Woolard is currently an Artist in Residence at the Queens Museum, a lecturer at Cooper Union, the Rhode Island School of Design, and the New School. Woolard is proud to be an organizing member of BFAMFAPhD, New York City, To Be Determined, Trade School, and the Pedagogy Group. Caroline Woolard serves on the Board Of Directors of the Schumacher Center for a New Economics, participates in the education working group for the New York City Community Land Initiative, is currently in The Center for Neighborhood Leadership NYC Organizing Academy, and lives in a 17-year-old collective house in Brooklyn.

For more information, look below for images, upcoming events, and readings to download. You can also listen to a talk, search flickr and the news, or sign up for the mailing list.


Mar 28 2015

BFAMFAPhD @ Art Handler
a symposium on organized art workers
11am - 5:30pm at MoMA PS1 Print Shop
22-01 Jackson Ave, LIC NY 11101

Mar 30 2015

I’m presenting @ Cultural Research Network
Virtual Study Group webinar
Presentations by BFAMFAPhD and SNAAP
2-4pm (link coming soon)

Apr 03 2015

Solo show @ RAYGUN Projects
Toowoomba, Australia

Apr 14 2015

Artists Talk @ U. of Illinois at Chicago
Standard of Living Exhibition
Gallery 400:
400 S. Peoria Street (MC 034)
Chicago, IL 60613

Apr 24 2015

I’m speaking @ Critical Design / Critical Futures
symposium presented by
the RISD / Brown Critical Research Initiative
At the RISD Museum of Art in the Chace Center
20 N Main St, Providence, RI 02903

Apr 25 2015

Idea Lab @ Queens Museum of Art
Facilitated by
Queens Arts Connection, 3-5pm

Apr 02 2016

I’m speaking @ Yale
Inscribed Power in Space: A Symposium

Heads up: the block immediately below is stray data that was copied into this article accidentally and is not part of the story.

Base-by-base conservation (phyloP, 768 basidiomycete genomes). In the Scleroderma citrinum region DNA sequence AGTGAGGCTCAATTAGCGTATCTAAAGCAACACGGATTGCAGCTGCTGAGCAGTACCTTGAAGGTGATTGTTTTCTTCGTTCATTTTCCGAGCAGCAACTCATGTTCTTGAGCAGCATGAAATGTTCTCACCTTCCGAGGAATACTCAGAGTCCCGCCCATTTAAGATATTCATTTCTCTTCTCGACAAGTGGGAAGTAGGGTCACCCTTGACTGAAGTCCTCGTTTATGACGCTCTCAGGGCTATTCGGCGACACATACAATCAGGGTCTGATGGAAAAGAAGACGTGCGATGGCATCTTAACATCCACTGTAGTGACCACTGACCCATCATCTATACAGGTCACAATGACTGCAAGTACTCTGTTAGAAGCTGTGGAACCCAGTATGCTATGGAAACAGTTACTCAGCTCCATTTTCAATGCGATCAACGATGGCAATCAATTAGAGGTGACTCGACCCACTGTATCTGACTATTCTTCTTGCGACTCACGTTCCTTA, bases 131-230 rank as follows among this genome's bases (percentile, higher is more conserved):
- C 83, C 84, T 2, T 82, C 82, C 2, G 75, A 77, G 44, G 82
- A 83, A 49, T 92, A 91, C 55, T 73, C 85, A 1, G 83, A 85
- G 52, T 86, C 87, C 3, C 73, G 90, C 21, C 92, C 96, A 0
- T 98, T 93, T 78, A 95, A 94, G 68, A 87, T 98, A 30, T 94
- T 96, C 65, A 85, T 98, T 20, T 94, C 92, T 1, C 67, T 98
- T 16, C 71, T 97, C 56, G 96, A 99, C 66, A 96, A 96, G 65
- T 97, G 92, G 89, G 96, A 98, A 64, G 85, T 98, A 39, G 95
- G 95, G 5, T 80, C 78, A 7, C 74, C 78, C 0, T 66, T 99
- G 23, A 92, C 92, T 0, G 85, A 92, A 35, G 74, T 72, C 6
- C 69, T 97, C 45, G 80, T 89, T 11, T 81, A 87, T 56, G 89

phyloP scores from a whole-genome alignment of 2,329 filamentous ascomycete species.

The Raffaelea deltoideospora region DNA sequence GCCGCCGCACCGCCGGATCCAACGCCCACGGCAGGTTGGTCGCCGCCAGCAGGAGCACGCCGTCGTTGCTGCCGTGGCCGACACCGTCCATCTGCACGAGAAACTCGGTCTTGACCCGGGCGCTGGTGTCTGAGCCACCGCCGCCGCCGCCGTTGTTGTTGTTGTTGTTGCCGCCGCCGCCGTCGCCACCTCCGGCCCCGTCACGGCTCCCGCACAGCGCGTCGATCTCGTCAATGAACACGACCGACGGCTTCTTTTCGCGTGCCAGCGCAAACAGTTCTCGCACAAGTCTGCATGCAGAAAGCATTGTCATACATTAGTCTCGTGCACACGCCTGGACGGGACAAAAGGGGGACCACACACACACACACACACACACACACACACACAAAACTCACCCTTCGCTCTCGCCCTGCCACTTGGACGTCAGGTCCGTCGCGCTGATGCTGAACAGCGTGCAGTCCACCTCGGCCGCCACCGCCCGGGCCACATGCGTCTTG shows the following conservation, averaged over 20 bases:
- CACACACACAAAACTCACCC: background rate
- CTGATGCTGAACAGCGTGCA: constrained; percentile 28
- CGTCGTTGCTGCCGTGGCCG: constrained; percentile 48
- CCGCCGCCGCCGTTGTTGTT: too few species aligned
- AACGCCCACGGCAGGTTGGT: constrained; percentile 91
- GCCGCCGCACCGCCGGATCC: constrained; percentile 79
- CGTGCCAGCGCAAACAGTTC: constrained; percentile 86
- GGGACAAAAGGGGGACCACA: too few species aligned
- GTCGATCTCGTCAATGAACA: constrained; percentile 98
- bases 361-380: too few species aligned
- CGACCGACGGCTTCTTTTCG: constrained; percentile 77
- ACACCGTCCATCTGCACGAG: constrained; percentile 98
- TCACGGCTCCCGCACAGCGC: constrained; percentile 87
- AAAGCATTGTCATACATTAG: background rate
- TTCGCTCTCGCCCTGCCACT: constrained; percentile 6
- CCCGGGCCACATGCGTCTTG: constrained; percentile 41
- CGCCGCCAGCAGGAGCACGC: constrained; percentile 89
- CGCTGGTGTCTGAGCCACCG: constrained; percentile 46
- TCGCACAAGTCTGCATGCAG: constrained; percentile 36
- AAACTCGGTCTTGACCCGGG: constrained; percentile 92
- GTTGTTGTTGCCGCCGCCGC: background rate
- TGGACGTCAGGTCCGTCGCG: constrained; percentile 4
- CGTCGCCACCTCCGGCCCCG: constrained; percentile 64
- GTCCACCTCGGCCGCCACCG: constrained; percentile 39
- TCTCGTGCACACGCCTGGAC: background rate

Yale School of Architecture

Past events



2015 Pathways to Affordable Housing: a year-long series in the LES This is a year-long series about affordable housing in the context of the vibrant and changing neighborhood of the Lower East Side. For residents, neighbors, artists, activists, and citizens, achieving affordable housing for working New Yorkers will be a long-term processes. Join NYCTBD, the Actors Fund, Fourth Arts Block, and Cooper Square Committee to learn about how artists can participate in creative solutions to the affordable housing crisis through cultural organizing, movement building, creative storytelling, and media production. RSVP by clicking the link. Speakers: Rebecca Sauer, Lenina Nadal, Brandon Keilbasa, Tamara Greenfield

2014 New York City, To Be Determined at the Museum of Art and Design In a series of monthly conversations on collective art practices in New York City, a Caroline Woolard, Susan Jahoda, and Stephen Korns brought together artists who are policy advisors, artists who are members of worker-owned businesses, artists who are members of radical pedagogy groups, and artists who are working to implement community land trusts in New York City to discuss possibilities for creating an equitable, collaborative, and culturally vital city. Speakers: Tamara Greenfield, Caron Atlas, Tina Orlandini, Anusha Venkataraman, David Powell, Frances Golden, Ryan Joseph, Kendall Jackman Moderators: Caroline Woolard, Susan Jahoda